Perhaps everything that frightens us is, in its deepest essence,
something helpless that wants our love. ~ Rilke
March 6th marks the thirty-fifth anniversary of Mike Tyson’s first professional fight and the start of his meteoric rise in heavyweight boxing. In and outside of the ring, Tyson tapped our collective consciousness in a way few fighters had before—or have since.
Tyson’s first professional fight, against Hector Mercedes, took place in a small convention center in Albany, NY. He won in the first round. After that debut, Tyson fought regularly: eighteen fights in just twelve months. In those early fights, Tyson—whose original boxing moniker was “Kid Dynamite”—didn’t feel out his opponents; he simply exploded.
Tyson quickly became known for his ability to knock-out his opponents, often in the first round. His punches were as accurate as they were swift and heavy. Fast and ferocious in the ring, “Kid Dynamite” soon became “Iron” Mike Tyson. In 1986, he knocked out Trevor Berbick and became the youngest heavyweight champion of all time. Tyson was 20 years old then, and his record still stands. That fight earned him the unofficial title of “baddest man on the planet.”
Heavyweight champion Jack Dempsey claimed that boxing’s “simplicity” made it the perfect spectator sport. The spectacle of one fighter battering another draws us in, thrills us in its brutality. This is the tension that boxing’s spectators experience. On the surface, we watch two fighters dancing their highly technical and well-regulated steps, constrained by a conscience of rules. Yet we suspect, we feel, that roiling just beneath that veneer of regulation is something lawless, something ancient and untethered from modern-day civility. The tension builds until tectonic plates seem to give way and a fighter is left flat on the canvas, knocked out in a cathartic imitation (or mockery) of death, that most ancient and persistent of fears.
Look at how Joyce Carol Oates described Mike Tyson, in one of boxing’s most eloquent and stunning paragraphs:
As with the young, pre-champion Dempsey, there is an unsettling air about Tyson, with his impassive death’s-head face, his unwavering stare, and his refusal to glamorize himself in the ring—no robe, no socks, only the signature black trunks and shoes—that the violence he unleashes against his opponents is somehow just; that some hurt, some wound, some insult in his past, personal or ancestral, will be redressed in the ring; some mysterious imbalance righted. The single-mindedness of his ring style works to suggest that his grievance has the force of a natural catastrophe. That old trope, “the wrath of God,” comes to mind.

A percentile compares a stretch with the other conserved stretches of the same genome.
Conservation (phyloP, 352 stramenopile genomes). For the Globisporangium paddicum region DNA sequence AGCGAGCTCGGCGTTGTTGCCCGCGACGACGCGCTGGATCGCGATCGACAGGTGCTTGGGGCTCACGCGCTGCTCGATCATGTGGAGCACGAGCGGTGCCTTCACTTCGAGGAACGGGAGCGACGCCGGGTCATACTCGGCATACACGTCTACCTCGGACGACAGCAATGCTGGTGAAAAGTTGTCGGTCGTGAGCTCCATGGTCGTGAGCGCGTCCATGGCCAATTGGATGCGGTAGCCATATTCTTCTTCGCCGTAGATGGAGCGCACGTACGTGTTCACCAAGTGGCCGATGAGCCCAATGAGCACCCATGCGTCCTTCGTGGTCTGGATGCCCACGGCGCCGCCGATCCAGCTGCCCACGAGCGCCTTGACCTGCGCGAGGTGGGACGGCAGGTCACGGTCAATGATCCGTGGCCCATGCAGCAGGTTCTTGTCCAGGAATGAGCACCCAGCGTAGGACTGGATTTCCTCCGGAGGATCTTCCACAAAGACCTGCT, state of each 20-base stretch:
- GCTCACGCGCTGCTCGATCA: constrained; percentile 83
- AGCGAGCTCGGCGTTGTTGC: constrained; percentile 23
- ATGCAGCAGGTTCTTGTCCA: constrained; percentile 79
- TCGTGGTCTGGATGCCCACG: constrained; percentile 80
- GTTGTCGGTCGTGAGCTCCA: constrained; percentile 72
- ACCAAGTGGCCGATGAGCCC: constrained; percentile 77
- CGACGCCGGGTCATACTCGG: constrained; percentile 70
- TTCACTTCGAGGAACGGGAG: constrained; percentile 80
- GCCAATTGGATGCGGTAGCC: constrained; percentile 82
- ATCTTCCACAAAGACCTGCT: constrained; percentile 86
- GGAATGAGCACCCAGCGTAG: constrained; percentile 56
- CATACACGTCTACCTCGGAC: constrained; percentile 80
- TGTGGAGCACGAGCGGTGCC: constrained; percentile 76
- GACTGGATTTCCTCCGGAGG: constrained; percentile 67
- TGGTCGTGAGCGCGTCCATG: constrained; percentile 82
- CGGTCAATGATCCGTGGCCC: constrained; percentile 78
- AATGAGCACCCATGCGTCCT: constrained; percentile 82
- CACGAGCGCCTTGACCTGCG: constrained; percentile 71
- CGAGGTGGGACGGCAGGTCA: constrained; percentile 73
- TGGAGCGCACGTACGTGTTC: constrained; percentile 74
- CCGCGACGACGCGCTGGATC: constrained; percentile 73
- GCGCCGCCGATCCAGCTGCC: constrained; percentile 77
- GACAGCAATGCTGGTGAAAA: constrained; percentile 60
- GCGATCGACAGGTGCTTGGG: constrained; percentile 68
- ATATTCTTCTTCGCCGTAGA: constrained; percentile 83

What remains most captivating about Tyson is how fully he stepped into that mythos and how quickly his audience accepted that mytho-poetic persona. Tyson’s own persona embodied what he himself described as “bad intentions:” aggressive, sneering, and uncaring. He famously dressed in all black. But Tyson was something more than that, too. He seemed inevitable, elemental, an ancient gladiator unleashed into this suddenly too-modern world. Tyson become our grim reaper, our exterminating angel, but with such ease, such fine finesse. Our “unapologetic warrior,” journalist Phil Berger called him.
The idea that Tyson simply could not lose emerged as an attempt to explain the inexplicable, like ascribing annual flooding to the whims of angry gods. “The only person who can beat Mike Tyson is Mike Tyson himself” was the cliché on the lips of commentators. Recently, a sports channel played a sampling of Mike Tyson’s “greatest hits.” When I clicked the tab for more information, the program description was foreboding and direct: “Watch as Mike Tyson puts fear into his opponents.”
That fear remains a palpable legacy. And yet within “Kid Dynamite” and “Iron” Mike Tyson was another Tyson who would later choose to dedicate his memoir to “to all the outcasts,” including those who are “incapable of receiving love.” The two impulses, the fear and the love, are yoked together in the ring with Tyson. They circle one another, as if the only way he could ask for love was to throw a punch. Sociologist Ellis Cashmore noted that such paradoxes “suggested Tysons within Tyson,” gesturing to an interiority that was either unexpressed or unrecognized. The hand within the boxing glove was not necessarily a fist.
Tyson’s knock-outs resonated well beyond the moment, long after the final bell sounded. In the end, it wasn’t about head movement or accurate punching or anything technical; a Tyson knockout was an emotional response to an emotional need. Tyson blurred the line between what was fierce and what was cruel, playing on our feelings of admiration and revulsion. Tyson did not appear to be acting. Better, perhaps, to say he was acting out. Watching Mike Tyson’s fights now (and I have watched them all, several times) is as emotional as it is technical, the simulated death of a knock out on full display alongside that sense of cosmic or religious justice described by Oates. It is here, as a witness to these fights, that I enter into a central, unresolved paradox: Tyson’s apocalyptic KOs detonate like hydrogen bombs while, as if by some miracle, I find myself rooting for the man with “bad intentions,” for the fighter who set out to frighten us.
Andrew Rihn is the author of Revelation: An Apocalypse in Fifty-Eight Fights, a book of prose poems about Mike Tyson. He also writes a monthly boxing column, The Pugilist, for Into the Void magazine. Andrew lives in Canton, OH.